Re: poly: Re: Arrow's Social Choice Theorem / Borda count

From: <>
Date: Fri Apr 28 2000 - 15:30:57 PDT

> Personally, I think PR in the legislative elections was the
> principal constitutional flaw that brought Hitler to enough
> power by legal routes to launch his 1933 coup. It's also been
> one of the factors preventing Italy from having a government

But West Germany still uses PR today, without Hitlers. As does Israel, for
some amount of irony. And Israel had 1% threshold until recently; its
politics were somewhat unstable, but nothing like Italy.

And a PR-divided Congress wouldn't be the same as a divided Parliament. We
don't look to a stable majority in Congress as our gov't, but to the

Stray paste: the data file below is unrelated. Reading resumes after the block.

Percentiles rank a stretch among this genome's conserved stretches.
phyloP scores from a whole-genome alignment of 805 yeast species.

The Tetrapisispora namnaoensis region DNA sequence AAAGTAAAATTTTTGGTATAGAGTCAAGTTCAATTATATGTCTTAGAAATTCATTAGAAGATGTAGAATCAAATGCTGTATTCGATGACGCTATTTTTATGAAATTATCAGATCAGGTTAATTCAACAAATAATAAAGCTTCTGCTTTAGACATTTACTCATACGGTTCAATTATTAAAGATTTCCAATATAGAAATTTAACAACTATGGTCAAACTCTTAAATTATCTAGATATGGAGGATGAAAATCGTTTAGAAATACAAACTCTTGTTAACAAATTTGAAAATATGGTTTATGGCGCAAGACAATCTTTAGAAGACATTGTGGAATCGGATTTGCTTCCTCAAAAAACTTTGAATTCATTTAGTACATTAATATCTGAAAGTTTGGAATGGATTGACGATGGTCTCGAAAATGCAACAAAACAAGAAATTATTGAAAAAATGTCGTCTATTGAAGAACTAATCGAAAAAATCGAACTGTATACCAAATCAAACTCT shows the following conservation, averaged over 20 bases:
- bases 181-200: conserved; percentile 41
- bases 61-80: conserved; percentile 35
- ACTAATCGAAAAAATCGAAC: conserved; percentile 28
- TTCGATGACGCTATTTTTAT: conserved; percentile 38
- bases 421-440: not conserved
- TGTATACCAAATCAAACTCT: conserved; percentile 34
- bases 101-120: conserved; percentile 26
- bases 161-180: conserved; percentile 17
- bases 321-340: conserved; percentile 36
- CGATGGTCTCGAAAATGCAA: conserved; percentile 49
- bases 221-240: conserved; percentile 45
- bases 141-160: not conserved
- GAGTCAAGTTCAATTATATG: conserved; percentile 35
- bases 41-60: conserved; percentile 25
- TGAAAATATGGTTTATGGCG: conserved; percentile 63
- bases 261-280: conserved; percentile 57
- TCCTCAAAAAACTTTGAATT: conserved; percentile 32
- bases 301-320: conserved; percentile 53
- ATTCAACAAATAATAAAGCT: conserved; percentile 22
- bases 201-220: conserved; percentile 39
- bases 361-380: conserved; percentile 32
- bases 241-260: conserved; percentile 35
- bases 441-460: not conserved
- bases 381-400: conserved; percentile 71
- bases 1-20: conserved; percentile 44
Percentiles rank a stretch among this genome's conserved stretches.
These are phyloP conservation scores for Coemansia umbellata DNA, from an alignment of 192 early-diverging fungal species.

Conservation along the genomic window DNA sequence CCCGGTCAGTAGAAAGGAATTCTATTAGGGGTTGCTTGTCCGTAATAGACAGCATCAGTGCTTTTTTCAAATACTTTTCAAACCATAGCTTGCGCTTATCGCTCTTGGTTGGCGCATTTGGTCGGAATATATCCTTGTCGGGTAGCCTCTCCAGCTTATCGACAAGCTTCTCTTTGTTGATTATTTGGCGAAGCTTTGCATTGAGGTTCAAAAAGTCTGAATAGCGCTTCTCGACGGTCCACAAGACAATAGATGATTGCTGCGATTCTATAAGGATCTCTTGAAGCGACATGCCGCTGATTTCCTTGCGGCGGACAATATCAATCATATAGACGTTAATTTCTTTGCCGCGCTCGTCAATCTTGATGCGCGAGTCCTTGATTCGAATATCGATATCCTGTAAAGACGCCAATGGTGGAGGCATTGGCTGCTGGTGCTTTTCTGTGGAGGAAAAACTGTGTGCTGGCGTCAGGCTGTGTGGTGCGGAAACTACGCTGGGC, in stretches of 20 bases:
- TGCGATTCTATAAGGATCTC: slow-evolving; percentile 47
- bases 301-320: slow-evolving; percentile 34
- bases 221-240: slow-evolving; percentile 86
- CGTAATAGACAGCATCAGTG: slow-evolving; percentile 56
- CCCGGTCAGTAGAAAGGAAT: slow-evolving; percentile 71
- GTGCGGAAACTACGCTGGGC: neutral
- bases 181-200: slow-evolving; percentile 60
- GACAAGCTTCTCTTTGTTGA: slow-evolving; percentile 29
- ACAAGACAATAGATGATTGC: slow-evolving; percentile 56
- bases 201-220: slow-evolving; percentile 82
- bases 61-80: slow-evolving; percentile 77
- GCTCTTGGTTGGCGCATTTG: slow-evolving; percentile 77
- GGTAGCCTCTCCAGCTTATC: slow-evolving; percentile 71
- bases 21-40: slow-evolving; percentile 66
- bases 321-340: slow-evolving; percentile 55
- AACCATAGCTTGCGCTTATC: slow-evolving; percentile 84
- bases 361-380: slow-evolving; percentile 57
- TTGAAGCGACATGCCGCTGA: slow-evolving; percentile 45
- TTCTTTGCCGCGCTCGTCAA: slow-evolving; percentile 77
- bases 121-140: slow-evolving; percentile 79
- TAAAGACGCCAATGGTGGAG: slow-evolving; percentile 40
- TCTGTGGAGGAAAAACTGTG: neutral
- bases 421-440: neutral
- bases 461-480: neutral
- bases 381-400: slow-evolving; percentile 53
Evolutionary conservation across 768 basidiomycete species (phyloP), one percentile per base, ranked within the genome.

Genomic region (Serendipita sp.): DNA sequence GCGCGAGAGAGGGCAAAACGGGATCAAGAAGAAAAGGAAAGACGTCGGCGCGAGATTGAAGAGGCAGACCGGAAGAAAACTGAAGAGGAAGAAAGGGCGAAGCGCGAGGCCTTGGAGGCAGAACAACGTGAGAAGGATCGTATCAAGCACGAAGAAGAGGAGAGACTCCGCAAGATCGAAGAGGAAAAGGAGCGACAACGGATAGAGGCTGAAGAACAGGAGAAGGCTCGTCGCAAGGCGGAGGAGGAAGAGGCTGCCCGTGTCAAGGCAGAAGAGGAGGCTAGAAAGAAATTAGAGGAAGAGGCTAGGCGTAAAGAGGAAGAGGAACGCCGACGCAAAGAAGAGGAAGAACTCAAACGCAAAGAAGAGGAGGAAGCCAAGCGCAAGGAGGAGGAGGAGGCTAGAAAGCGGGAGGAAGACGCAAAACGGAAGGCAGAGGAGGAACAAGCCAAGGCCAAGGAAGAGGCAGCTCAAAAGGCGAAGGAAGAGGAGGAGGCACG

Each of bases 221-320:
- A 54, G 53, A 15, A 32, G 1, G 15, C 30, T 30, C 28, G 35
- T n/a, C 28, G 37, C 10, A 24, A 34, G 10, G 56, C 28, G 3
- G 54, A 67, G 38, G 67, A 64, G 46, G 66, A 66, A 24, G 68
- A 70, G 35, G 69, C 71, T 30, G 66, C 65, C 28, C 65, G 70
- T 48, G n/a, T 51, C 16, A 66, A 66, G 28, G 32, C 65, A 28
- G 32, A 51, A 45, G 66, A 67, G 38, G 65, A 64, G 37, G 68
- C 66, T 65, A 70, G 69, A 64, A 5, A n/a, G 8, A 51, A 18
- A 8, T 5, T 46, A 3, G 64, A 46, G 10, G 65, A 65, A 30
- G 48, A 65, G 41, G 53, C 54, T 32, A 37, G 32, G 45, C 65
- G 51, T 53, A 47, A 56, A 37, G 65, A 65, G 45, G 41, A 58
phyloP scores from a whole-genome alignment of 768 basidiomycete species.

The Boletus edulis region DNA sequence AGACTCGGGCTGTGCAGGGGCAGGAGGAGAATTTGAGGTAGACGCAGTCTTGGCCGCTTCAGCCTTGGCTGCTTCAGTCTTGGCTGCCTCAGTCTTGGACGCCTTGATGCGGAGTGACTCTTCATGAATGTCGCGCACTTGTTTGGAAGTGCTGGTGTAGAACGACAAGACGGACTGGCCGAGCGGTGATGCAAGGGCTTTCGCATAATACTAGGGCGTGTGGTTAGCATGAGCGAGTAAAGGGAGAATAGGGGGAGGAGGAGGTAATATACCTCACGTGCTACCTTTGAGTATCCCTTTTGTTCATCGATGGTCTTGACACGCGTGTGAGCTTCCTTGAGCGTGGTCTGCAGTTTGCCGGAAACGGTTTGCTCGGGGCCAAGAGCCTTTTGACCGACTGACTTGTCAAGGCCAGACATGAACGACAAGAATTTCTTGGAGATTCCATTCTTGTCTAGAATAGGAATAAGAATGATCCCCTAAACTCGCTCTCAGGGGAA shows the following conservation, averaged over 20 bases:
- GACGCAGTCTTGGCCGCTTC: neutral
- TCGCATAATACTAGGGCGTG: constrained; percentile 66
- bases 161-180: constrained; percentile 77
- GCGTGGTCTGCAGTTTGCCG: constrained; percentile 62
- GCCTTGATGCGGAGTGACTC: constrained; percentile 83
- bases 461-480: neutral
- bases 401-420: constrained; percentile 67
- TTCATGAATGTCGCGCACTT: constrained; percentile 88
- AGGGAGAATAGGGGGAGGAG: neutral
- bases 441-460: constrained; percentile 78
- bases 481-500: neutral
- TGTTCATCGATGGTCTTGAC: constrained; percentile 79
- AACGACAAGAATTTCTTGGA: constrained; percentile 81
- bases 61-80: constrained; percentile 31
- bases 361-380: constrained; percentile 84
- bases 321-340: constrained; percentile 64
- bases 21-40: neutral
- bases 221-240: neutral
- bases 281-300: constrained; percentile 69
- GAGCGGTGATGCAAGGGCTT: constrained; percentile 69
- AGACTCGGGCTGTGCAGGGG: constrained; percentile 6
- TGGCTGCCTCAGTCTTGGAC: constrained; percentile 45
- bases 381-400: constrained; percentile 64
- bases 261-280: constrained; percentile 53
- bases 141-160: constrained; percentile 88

President. Elections are on a fixed cycle; they can't be called for political
reasons. And we're already used to and somewhat happy with dividing Congress
and the White House; it's not so big a step to a Congress dominated by no
single party. Majorities would coalesce and change to pass bills, not bring
down the government.

Actually, the Speaker of the House might be the person least happy with this
scenario; he'd be in a position similar to a PR Prime Minister. But he's not
that important.

What I envision isn't normal PR (parties, or their lists of candidates get
votes, and candidates then get it.) We'd still have districts, because I
think Americans are used to having Their Representative, so a very evenly
distributed minor party could not have any seats. But certainly the intent is
to allow more parties -- well, more choices; more parties is just how the
choices organize themselves. And I guess in a sense the threshold is really
low; a party could get in with 1/800 national support, if the supporters all
lived in one district.

-xx- Damien X-)
Received on Fri Apr 28 15:32:36 2000

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